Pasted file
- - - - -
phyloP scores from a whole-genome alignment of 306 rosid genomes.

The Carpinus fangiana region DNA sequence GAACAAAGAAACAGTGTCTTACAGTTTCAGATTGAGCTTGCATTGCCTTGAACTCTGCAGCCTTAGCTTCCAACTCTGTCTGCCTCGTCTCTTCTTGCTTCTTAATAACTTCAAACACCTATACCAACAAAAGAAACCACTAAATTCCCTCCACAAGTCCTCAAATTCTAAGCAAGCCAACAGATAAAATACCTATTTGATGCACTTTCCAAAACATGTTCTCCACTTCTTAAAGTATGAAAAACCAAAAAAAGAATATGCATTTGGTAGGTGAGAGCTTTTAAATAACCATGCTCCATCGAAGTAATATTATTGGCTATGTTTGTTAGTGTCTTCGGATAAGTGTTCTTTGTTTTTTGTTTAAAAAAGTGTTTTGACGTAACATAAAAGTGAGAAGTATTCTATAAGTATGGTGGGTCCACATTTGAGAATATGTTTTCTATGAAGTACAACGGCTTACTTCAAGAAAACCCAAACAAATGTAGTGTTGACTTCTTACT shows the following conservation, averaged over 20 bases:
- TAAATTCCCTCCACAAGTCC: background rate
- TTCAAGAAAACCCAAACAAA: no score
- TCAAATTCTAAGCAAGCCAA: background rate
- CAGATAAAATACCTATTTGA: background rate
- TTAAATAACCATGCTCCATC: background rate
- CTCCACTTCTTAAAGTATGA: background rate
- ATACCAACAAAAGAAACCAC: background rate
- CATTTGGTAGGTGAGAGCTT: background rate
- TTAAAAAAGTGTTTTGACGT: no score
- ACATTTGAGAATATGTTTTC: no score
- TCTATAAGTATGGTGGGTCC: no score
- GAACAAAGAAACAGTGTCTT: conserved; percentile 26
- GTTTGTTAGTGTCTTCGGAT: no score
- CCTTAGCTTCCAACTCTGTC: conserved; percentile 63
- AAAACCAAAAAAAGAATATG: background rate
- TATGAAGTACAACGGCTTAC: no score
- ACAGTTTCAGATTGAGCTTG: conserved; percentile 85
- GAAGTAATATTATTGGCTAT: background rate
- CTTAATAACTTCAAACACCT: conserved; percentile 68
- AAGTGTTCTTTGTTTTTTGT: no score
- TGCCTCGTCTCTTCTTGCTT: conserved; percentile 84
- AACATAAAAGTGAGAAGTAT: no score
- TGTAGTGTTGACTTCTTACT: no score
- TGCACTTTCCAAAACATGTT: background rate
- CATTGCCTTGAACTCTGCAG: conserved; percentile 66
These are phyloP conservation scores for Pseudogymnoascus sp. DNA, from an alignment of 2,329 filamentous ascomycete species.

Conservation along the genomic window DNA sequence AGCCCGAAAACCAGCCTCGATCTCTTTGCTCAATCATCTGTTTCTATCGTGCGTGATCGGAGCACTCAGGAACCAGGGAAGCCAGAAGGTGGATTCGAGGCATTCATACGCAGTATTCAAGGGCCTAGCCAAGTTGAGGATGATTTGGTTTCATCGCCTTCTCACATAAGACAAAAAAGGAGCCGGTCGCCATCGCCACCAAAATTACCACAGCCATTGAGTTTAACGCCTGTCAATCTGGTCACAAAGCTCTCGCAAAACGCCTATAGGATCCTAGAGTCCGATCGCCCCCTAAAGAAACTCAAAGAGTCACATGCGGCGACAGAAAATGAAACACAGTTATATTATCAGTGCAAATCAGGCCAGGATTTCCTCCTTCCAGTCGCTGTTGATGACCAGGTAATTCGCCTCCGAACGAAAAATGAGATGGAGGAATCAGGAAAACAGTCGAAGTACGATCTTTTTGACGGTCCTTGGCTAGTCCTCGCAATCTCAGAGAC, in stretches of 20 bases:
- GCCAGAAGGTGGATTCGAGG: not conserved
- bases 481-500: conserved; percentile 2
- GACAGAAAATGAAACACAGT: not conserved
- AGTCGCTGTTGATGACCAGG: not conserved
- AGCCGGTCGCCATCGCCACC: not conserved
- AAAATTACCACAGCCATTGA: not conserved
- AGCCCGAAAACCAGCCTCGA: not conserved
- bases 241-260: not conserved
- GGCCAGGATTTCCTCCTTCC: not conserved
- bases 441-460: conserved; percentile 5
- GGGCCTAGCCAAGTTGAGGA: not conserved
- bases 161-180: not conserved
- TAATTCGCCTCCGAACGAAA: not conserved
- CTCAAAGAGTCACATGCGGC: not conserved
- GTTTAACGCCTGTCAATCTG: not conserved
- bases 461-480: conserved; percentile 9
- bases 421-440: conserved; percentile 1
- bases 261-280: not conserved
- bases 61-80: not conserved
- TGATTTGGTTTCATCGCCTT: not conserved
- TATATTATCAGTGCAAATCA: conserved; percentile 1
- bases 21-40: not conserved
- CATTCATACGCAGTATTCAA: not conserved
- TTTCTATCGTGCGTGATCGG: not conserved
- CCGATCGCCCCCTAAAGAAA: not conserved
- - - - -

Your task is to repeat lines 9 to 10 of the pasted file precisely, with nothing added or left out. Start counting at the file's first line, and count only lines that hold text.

- ATACCAACAAAAGAAACCAC: background rate
- CATTTGGTAGGTGAGAGCTT: background rate